Every month the number of bookbinding and related sites on the Web increases. Here are a few sites that might take your fancy, including a couple of suppliers:

A number of binderies and presses also have a Web presence:

  • Acme Books
  • Max Marbles, Bookbinder
  • Briar Press, run by Elizabeth Nevin and her son from Croton, New York and including a sophisticated and well-visited classified advertising section
  • Private Presses of the UK, an excellent compendium of British sites, featuring books in print and plans from seventeen UK presses
  • The Harcourt Bindery, providing repair and presentation binding services in the Boston area since 1900. Sam Ellenport has recently produced a couple of DVDs on bindery processes at the Harcourt Bindery. You can find more information, including details of purchase, here.
  • Silver Buckle Press, currently offering a limited edition of their own 'Specimen Book of Wood Type'
  • Weitz & Coleman, of Lexington Avenue, New York
  • Mission Creek Press, presenting custom books and invitations, as well as the artist's books of Roberta Lavadour
  • Praxis Bindery, profiling Peter Geraty's work on book restoration and conservation, and including the construction of boxes and protective enclosures
  • Smith-Shattuck Bookbinding in Princeton NJ, specialising in library and thesis binding since 1952, and recommended by Princeton and Rutgers graduate schools for dissertation binding
  • iDesign Books, with a selection of Jeffrey Haste's craft bindings from his time with Brad and Gabriel Rummonds in Alabama, and most recently from his own press
  • Handbookbinding.com, the website of Jeffrey Altepeter, bookbinder in Somerville, MA
  • Craft Bookbinding, Ed Stansell's online guide to the range of bookbinding services available from his workshop
  • The Otter Bindery, Marysa de Veer's bindery in Surrey, England, where she also runs weekend courses
  • Tara McLeod's Pear Tree Press, one of New Zealand's most distinguished and prolific hand-craft letterpress printers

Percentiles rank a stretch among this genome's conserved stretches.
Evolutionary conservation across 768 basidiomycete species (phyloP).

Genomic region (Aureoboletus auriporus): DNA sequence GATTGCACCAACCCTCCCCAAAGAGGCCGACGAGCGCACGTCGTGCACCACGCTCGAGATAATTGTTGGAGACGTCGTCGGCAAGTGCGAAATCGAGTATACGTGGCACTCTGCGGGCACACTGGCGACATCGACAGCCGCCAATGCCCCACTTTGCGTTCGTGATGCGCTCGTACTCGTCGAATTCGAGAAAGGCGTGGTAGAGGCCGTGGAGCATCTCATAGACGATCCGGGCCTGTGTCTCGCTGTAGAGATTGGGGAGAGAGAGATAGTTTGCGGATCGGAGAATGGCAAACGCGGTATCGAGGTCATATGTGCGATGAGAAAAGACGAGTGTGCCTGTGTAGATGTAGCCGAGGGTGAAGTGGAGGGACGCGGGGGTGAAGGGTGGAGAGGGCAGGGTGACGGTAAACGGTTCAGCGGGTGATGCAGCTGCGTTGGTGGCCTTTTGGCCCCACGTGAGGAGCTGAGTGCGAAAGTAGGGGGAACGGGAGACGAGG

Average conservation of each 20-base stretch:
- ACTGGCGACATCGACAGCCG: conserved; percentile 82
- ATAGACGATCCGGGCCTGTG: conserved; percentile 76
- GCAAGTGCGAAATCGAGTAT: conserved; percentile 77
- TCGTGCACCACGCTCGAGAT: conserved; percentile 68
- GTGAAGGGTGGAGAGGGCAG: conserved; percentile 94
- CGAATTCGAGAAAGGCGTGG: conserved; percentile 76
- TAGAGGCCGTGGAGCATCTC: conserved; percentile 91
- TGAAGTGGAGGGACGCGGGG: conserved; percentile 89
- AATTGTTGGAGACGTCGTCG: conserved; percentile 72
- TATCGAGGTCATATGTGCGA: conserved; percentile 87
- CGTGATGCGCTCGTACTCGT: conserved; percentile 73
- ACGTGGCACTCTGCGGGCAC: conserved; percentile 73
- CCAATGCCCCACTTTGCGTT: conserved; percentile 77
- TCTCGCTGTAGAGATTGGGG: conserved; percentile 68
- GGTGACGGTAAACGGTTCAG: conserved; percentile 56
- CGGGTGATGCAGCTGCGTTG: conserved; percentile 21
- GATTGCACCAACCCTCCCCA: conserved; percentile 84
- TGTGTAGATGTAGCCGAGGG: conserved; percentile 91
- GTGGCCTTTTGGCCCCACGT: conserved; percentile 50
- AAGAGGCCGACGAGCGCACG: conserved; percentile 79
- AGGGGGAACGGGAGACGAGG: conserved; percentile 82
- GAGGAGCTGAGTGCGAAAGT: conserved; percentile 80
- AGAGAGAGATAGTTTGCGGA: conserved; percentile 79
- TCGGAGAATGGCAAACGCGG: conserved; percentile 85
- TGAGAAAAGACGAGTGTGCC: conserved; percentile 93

For those of you looking for information on bookbinding courses, I am continuing to compile a list of online schools and resources.

  • If you ever find yourself in Colorado in the summer months, check out the intensive bookbinding courses at the American Academy of Bookbinding located in Telluride.

  • Summer workshop places are also available at Big River Bindery in Davenport, Iowa. The bindery is located in the Quad Cities, at the crossing of the Mississippi River and I-80. For more information about the workshops and registration, visit bigriverbindery.com.

  • If you make it to San Francisco, you will definitely find the San Francisco Center for the Book of interest (hello Nina). They offer a wide range of courses, including a Bookbinding Core Certificate program that introduces students to four different binding methods, provides a foundation for the practice of binding, and qualifies participants to work in their bindery. Check out the Center's webpage at www.sfcb.org and sign up for their newsletter.

  • For those of you in the north-east of the USA, the North Bennett Street School offers a series of summer workshops in Marbling, Cloth Case Bookbinding, Bookbinding for Teenagers, Non-Adhesive Bookbinding, as well as specialist sessions on Millimeter Bookbinding, and Book Repair and Conservation. The summer workshops are however only a small part of the school's offering -- the real treasure is the full-time hand bookbinding program, which is a two-year course. For more information, visit www.nbss.org, email Janet Collins, Workshop Coordinator or call Janet on 617-227-0155.